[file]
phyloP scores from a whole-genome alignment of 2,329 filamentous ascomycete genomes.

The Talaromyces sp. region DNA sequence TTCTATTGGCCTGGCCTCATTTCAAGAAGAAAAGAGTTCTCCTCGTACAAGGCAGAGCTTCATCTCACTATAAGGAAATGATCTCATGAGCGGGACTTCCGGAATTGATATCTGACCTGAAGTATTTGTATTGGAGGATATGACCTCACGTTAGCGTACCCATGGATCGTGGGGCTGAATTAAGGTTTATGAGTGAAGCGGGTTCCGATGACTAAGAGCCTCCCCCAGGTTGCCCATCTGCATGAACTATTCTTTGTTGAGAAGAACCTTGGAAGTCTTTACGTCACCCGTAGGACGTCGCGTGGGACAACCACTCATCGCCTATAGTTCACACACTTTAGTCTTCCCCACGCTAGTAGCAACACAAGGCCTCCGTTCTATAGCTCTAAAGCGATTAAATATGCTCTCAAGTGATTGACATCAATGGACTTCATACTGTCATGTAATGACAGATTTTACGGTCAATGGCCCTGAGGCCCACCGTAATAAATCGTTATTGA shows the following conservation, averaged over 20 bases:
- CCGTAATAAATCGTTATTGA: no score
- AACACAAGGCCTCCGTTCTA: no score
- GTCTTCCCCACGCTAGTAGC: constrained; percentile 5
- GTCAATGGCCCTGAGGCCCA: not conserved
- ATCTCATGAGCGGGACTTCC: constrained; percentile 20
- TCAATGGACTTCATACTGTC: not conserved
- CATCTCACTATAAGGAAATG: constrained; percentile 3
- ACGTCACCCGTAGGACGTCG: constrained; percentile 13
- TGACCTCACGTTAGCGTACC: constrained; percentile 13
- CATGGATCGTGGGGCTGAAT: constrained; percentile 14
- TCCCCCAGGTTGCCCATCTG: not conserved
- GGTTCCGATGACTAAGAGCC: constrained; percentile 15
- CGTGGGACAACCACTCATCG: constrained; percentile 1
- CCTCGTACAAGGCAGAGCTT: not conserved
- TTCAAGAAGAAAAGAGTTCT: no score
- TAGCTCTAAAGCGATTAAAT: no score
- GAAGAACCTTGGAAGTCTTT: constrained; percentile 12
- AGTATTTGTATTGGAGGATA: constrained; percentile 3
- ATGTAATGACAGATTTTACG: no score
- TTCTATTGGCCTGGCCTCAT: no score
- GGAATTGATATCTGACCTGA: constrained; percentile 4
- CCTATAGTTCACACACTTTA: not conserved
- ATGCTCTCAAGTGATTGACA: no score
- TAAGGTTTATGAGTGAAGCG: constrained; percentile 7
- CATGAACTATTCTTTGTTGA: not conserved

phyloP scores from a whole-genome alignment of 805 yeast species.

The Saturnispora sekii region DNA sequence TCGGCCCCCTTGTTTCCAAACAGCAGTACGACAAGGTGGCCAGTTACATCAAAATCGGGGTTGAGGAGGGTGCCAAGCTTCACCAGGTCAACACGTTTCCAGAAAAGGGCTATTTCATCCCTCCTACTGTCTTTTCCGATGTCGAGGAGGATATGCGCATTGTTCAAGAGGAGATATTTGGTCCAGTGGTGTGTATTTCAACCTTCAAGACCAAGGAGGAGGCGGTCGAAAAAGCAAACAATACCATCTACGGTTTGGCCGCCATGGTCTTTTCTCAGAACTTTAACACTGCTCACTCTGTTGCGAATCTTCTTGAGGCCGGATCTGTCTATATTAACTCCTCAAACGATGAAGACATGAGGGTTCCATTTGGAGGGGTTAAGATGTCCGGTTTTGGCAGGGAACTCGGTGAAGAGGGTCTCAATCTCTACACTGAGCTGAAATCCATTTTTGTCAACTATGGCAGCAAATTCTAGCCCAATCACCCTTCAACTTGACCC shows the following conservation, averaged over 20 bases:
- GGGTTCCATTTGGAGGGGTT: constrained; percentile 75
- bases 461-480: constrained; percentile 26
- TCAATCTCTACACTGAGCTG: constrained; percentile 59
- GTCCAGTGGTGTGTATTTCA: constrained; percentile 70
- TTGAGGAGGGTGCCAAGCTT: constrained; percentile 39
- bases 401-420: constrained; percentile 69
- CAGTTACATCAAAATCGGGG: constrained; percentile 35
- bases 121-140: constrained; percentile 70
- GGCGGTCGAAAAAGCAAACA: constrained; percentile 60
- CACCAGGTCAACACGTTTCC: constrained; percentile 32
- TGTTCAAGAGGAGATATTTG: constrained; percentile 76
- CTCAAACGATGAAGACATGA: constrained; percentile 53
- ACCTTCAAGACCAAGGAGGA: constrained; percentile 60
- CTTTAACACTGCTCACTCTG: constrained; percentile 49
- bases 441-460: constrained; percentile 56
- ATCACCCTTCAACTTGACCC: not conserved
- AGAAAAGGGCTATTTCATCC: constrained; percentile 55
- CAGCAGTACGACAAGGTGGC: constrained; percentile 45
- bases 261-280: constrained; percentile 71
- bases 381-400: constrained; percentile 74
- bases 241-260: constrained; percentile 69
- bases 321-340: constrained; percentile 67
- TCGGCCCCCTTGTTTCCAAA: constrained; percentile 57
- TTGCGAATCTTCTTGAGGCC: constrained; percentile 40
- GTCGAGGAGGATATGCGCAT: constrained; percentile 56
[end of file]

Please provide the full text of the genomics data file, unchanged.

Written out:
phyloP scores from a whole-genome alignment of 2,329 filamentous ascomycete genomes.

The Talaromyces sp. region DNA sequence TTCTATTGGCCTGGCCTCATTTCAAGAAGAAAAGAGTTCTCCTCGTACAAGGCAGAGCTTCATCTCACTATAAGGAAATGATCTCATGAGCGGGACTTCCGGAATTGATATCTGACCTGAAGTATTTGTATTGGAGGATATGACCTCACGTTAGCGTACCCATGGATCGTGGGGCTGAATTAAGGTTTATGAGTGAAGCGGGTTCCGATGACTAAGAGCCTCCCCCAGGTTGCCCATCTGCATGAACTATTCTTTGTTGAGAAGAACCTTGGAAGTCTTTACGTCACCCGTAGGACGTCGCGTGGGACAACCACTCATCGCCTATAGTTCACACACTTTAGTCTTCCCCACGCTAGTAGCAACACAAGGCCTCCGTTCTATAGCTCTAAAGCGATTAAATATGCTCTCAAGTGATTGACATCAATGGACTTCATACTGTCATGTAATGACAGATTTTACGGTCAATGGCCCTGAGGCCCACCGTAATAAATCGTTATTGA shows the following conservation, averaged over 20 bases:
- CCGTAATAAATCGTTATTGA: no score
- AACACAAGGCCTCCGTTCTA: no score
- GTCTTCCCCACGCTAGTAGC: constrained; percentile 5
- GTCAATGGCCCTGAGGCCCA: not conserved
- ATCTCATGAGCGGGACTTCC: constrained; percentile 20
- TCAATGGACTTCATACTGTC: not conserved
- CATCTCACTATAAGGAAATG: constrained; percentile 3
- ACGTCACCCGTAGGACGTCG: constrained; percentile 13
- TGACCTCACGTTAGCGTACC: constrained; percentile 13
- CATGGATCGTGGGGCTGAAT: constrained; percentile 14
- TCCCCCAGGTTGCCCATCTG: not conserved
- GGTTCCGATGACTAAGAGCC: constrained; percentile 15
- CGTGGGACAACCACTCATCG: constrained; percentile 1
- CCTCGTACAAGGCAGAGCTT: not conserved
- TTCAAGAAGAAAAGAGTTCT: no score
- TAGCTCTAAAGCGATTAAAT: no score
- GAAGAACCTTGGAAGTCTTT: constrained; percentile 12
- AGTATTTGTATTGGAGGATA: constrained; percentile 3
- ATGTAATGACAGATTTTACG: no score
- TTCTATTGGCCTGGCCTCAT: no score
- GGAATTGATATCTGACCTGA: constrained; percentile 4
- CCTATAGTTCACACACTTTA: not conserved
- ATGCTCTCAAGTGATTGACA: no score
- TAAGGTTTATGAGTGAAGCG: constrained; percentile 7
- CATGAACTATTCTTTGTTGA: not conserved

phyloP scores from a whole-genome alignment of 805 yeast species.

The Saturnispora sekii region DNA sequence TCGGCCCCCTTGTTTCCAAACAGCAGTACGACAAGGTGGCCAGTTACATCAAAATCGGGGTTGAGGAGGGTGCCAAGCTTCACCAGGTCAACACGTTTCCAGAAAAGGGCTATTTCATCCCTCCTACTGTCTTTTCCGATGTCGAGGAGGATATGCGCATTGTTCAAGAGGAGATATTTGGTCCAGTGGTGTGTATTTCAACCTTCAAGACCAAGGAGGAGGCGGTCGAAAAAGCAAACAATACCATCTACGGTTTGGCCGCCATGGTCTTTTCTCAGAACTTTAACACTGCTCACTCTGTTGCGAATCTTCTTGAGGCCGGATCTGTCTATATTAACTCCTCAAACGATGAAGACATGAGGGTTCCATTTGGAGGGGTTAAGATGTCCGGTTTTGGCAGGGAACTCGGTGAAGAGGGTCTCAATCTCTACACTGAGCTGAAATCCATTTTTGTCAACTATGGCAGCAAATTCTAGCCCAATCACCCTTCAACTTGACCC shows the following conservation, averaged over 20 bases:
- GGGTTCCATTTGGAGGGGTT: constrained; percentile 75
- bases 461-480: constrained; percentile 26
- TCAATCTCTACACTGAGCTG: constrained; percentile 59
- GTCCAGTGGTGTGTATTTCA: constrained; percentile 70
- TTGAGGAGGGTGCCAAGCTT: constrained; percentile 39
- bases 401-420: constrained; percentile 69
- CAGTTACATCAAAATCGGGG: constrained; percentile 35
- bases 121-140: constrained; percentile 70
- GGCGGTCGAAAAAGCAAACA: constrained; percentile 60
- CACCAGGTCAACACGTTTCC: constrained; percentile 32
- TGTTCAAGAGGAGATATTTG: constrained; percentile 76
- CTCAAACGATGAAGACATGA: constrained; percentile 53
- ACCTTCAAGACCAAGGAGGA: constrained; percentile 60
- CTTTAACACTGCTCACTCTG: constrained; percentile 49
- bases 441-460: constrained; percentile 56
- ATCACCCTTCAACTTGACCC: not conserved
- AGAAAAGGGCTATTTCATCC: constrained; percentile 55
- CAGCAGTACGACAAGGTGGC: constrained; percentile 45
- bases 261-280: constrained; percentile 71
- bases 381-400: constrained; percentile 74
- bases 241-260: constrained; percentile 69
- bases 321-340: constrained; percentile 67
- TCGGCCCCCTTGTTTCCAAA: constrained; percentile 57
- TTGCGAATCTTCTTGAGGCC: constrained; percentile 40
- GTCGAGGAGGATATGCGCAT: constrained; percentile 56